Tuesday, November 02, 2010

The Death Of Print

I studied journalism at university, and between shorthand classes and tutorials on how to write quality news copy, we had numerous discussions over our four-year course debating the future of print journalism.
Broadly speaking, there were two camps - those who felt that print's days were numbered, and those who felt that so long as newspapers were cheap and disposable, they would remain a relevant medium.
Generally, I'm in the second group - newsprint's disposablity is its major draw. If you accidentally leave a newspaper on a train, get it soaked in a rain shower or drop it in the bath, you might be disappointed, but it's not the end of the world. You've lost something worth between 20p and £2.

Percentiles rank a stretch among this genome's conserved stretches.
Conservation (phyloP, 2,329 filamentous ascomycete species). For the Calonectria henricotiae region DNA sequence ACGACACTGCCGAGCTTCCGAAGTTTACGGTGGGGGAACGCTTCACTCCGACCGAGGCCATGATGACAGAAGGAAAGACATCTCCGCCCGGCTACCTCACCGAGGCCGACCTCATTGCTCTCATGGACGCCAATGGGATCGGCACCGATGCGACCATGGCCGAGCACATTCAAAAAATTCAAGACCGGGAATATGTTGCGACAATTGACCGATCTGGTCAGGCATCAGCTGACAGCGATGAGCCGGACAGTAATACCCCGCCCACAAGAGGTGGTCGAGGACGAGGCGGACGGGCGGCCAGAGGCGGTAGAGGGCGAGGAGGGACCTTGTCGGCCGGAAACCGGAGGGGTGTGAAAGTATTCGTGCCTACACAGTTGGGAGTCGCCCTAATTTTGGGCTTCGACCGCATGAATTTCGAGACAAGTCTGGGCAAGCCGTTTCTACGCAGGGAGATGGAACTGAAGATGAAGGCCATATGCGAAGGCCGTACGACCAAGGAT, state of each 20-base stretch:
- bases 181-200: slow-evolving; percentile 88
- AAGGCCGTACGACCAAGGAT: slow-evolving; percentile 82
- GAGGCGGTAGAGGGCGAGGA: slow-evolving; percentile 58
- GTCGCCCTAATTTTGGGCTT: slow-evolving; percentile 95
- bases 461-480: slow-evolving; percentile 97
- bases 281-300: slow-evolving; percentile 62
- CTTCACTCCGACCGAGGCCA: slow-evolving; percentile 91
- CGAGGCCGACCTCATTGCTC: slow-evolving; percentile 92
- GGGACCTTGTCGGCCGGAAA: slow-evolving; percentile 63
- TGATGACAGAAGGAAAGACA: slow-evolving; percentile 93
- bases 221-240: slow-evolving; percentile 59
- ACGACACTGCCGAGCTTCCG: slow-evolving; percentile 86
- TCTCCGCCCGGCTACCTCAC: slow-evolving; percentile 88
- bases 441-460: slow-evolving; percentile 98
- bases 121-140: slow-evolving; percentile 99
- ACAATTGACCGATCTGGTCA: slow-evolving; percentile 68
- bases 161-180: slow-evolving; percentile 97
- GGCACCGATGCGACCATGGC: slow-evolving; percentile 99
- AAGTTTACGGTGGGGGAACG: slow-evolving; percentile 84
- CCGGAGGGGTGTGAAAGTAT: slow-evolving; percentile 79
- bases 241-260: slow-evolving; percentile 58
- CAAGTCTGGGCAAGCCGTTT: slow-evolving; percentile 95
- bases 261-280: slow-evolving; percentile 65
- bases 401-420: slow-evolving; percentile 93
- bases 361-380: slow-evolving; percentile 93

Drop your Kindle in the bath or leave it on the train and, not only are you an idiot, but you're a few hundred quid worse off.
Ross Dawson expects the UK to be a newspaper-free zone by 2019.
Nine more years of print journalism? I don't see it.
Particularly at a local level, newspapers provide a vital service that hasn't yet been replicated online. While the majority of the population might have internet access, online news platforms don't yet have the same penetration that newspapers do. And people remain loathe to pay for online content.
Maybe I'm wrong, maybe the revolution will be over before I turn 40. The publishing company I work for now provides very few printed products, having moved largely to online delivery or electronic documents. But we're in a high-value niche market where clients are geared towards such methods.
I believe that newspapers will be around for another few decades at least.
Perhaps most importantly of all - you can't wrap your chips in an iPad and you can't dry out wet shoes with a rolled-up Kindle.

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